La Vérité is a 1960 French film directed by Henri-Georges Clouzot and starring Brigitte Bardot. The film was nominated for the Academy Award for Best Foreign Language Film. Dominique Marceau is a young Frenchwoman on trial for killing Gilbert; the prosecuting attorney, claims it was an act of premeditated murder that warrants the death penalty. The defense attorney, Guérin, not punishable by death. During the course of the trial, we see the events. Dominque's parents let her move to Paris after she tried to kill herself when they refused, she had been living on the Paris Left Bank with her violinist sister Annie and sleeping with men. She meets her sister's boyfriend, a music student. Dominique seduces Gilbert and he falls for her and proposed but she turns him down, they live together for a time but Dominique struggles with domesticity and Gilbert is worried she will cheat on him. They break up. Over time Dominique becomes a prostitute. Gilbert and Anne become engaged. Dominique realises that Gilbert was the only man she loved and they sleep together.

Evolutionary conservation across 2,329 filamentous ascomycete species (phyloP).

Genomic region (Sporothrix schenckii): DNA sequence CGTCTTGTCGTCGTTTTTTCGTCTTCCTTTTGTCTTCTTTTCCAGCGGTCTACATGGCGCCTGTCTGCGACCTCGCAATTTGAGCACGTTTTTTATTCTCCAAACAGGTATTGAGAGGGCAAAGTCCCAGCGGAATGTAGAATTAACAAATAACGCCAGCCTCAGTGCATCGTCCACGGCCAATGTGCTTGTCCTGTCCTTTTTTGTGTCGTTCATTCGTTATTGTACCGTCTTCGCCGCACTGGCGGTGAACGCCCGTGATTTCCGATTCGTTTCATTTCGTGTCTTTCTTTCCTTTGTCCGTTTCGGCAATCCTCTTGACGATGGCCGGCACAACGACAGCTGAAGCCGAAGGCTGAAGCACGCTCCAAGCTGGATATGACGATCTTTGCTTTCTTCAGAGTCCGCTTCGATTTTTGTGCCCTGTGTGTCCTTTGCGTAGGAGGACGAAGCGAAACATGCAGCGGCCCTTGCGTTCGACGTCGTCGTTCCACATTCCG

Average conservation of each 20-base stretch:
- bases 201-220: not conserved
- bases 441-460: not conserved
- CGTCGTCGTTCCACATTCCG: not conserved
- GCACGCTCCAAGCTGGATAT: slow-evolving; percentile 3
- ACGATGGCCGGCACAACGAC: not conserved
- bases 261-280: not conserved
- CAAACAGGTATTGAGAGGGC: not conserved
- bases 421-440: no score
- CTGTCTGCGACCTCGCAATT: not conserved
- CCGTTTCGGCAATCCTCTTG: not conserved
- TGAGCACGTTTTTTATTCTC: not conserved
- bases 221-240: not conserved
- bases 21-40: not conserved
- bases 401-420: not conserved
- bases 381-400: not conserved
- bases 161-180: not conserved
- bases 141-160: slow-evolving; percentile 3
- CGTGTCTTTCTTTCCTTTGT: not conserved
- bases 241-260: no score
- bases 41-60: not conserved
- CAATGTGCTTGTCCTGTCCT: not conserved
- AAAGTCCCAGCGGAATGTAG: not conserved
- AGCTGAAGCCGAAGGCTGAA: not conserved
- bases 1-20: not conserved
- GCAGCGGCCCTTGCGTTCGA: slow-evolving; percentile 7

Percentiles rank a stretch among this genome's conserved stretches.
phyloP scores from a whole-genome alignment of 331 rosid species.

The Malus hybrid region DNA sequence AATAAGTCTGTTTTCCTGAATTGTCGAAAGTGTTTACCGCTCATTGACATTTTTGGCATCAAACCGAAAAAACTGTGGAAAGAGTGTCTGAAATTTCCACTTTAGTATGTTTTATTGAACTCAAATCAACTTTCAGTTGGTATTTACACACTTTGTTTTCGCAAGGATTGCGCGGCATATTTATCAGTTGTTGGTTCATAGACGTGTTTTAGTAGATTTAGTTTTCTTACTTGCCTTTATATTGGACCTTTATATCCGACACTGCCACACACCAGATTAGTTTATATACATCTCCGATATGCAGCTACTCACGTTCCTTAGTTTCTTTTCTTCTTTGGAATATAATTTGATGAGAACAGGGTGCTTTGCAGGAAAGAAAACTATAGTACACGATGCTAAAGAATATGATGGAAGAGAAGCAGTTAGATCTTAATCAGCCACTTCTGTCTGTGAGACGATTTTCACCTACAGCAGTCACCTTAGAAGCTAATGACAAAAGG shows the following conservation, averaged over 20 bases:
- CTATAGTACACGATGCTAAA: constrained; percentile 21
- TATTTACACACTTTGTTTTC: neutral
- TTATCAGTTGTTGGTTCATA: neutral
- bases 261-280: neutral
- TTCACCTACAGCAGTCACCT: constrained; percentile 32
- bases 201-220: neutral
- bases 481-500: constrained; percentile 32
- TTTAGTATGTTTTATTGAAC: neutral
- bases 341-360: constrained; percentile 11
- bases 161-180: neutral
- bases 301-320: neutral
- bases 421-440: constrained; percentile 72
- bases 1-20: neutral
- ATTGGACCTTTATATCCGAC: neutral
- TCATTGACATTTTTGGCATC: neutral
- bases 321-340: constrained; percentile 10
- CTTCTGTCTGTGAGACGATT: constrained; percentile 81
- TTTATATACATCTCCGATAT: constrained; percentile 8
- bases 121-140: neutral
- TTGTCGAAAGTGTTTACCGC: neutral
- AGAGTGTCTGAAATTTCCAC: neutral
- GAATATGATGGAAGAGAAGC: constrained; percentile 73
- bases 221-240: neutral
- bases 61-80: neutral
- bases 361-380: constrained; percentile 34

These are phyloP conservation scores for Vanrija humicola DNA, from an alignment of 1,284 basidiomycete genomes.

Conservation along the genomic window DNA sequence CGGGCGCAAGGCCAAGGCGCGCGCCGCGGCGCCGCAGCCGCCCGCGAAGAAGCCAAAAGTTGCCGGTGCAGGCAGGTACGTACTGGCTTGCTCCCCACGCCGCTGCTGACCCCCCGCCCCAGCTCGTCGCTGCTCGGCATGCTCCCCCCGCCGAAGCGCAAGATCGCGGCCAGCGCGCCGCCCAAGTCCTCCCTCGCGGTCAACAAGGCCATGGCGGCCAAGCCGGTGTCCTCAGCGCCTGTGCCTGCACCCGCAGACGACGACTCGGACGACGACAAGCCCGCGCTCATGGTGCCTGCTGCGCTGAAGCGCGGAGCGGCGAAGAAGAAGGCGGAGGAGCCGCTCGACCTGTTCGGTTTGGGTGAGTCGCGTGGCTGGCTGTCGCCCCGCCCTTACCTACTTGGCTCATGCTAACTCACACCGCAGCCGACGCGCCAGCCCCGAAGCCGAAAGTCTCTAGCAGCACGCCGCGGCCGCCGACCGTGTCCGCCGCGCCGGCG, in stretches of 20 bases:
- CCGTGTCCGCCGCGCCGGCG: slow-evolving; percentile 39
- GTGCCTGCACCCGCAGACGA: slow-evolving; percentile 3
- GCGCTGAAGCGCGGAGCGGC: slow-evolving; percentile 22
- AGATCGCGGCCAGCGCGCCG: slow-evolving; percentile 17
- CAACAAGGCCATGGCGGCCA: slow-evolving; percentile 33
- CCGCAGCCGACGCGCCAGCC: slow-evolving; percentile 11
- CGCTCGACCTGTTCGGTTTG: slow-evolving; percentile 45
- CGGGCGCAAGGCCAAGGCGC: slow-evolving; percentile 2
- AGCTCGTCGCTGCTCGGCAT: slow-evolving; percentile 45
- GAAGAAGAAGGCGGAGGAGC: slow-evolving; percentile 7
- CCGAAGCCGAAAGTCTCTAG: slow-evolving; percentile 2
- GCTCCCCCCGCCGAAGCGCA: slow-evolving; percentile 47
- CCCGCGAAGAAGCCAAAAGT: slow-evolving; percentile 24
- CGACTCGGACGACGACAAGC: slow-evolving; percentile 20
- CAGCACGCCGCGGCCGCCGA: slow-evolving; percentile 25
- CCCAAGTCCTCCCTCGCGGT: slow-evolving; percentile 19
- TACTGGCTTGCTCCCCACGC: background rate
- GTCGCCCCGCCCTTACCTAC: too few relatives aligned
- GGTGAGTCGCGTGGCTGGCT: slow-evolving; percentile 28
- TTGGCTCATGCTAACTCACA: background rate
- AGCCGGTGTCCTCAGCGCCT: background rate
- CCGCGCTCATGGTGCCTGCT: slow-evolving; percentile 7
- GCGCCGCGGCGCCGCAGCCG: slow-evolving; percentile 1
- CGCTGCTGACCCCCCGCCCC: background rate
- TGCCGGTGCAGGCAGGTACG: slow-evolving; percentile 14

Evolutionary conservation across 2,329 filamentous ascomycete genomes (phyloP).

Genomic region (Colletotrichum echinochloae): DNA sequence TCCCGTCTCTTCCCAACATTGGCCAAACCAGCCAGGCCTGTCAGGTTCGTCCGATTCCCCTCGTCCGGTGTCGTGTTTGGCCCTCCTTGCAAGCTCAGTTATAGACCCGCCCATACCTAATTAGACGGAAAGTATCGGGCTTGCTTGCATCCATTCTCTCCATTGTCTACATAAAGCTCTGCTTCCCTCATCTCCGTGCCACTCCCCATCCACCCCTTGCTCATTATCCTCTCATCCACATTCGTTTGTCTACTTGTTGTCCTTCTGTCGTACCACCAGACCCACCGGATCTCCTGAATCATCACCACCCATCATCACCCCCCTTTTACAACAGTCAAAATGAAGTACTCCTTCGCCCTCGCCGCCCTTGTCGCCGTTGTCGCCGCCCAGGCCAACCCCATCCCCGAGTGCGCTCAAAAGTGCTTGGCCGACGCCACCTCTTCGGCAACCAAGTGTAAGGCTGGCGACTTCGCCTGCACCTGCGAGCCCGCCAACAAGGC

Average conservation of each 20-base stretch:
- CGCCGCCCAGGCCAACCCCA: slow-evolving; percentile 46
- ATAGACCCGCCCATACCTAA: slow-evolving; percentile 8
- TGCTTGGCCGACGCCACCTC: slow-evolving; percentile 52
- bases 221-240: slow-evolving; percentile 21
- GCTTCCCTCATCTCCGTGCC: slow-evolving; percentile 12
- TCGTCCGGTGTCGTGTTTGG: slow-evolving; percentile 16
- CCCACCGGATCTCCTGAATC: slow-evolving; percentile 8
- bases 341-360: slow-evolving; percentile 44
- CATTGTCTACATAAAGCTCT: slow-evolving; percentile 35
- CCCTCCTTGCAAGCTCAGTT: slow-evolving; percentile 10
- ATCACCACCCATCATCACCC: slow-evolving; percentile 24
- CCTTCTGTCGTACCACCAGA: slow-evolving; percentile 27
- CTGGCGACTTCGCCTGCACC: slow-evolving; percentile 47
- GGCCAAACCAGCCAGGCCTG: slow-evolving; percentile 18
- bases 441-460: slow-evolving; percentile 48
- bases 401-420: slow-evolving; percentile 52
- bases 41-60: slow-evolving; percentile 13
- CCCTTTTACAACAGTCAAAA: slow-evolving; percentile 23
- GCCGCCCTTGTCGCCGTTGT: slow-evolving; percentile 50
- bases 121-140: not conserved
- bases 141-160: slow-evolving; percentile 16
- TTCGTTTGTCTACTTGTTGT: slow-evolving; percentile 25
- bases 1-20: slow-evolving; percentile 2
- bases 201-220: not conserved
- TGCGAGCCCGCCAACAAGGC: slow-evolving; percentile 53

However he kicks her out the next day. She tries to kill herself to prove her love but when he mocks her she shoots him, she attempts suicide but is found and rescued by the police. At the end of the trial, Dominique realises the jury is unconvinced that her love for Gilbert was real, she slashes her wrists with a piece of broken mirror. Brigitte Bardot as Dominique Marceau Charles Vanel as Maître Guérin Paul Meurisse as Maître Éparvier Sami Frey as Gilbert Tellier Marie-José Nat as Annie Marceau Louis Seigner as Le président des assises André Oumansky as Ludovic René Blancard as L'avocat général Fernand Ledoux as Le médecin légiste Claude Berri as Georges Jean-Paul Belmondo, Jean-Pierre Cassel and Jean Louis Trintignant were all considered for the lead role - Trintignant was Bardot's choice - before Clouzot decided to go with Sami Frey. Philippe Leroy-Beaulieu, one of the male leads, was fired during shooting. Leroy-Beaulieu sued the producer for damages of 300,000 francs. Charrier was hospitalised for two months.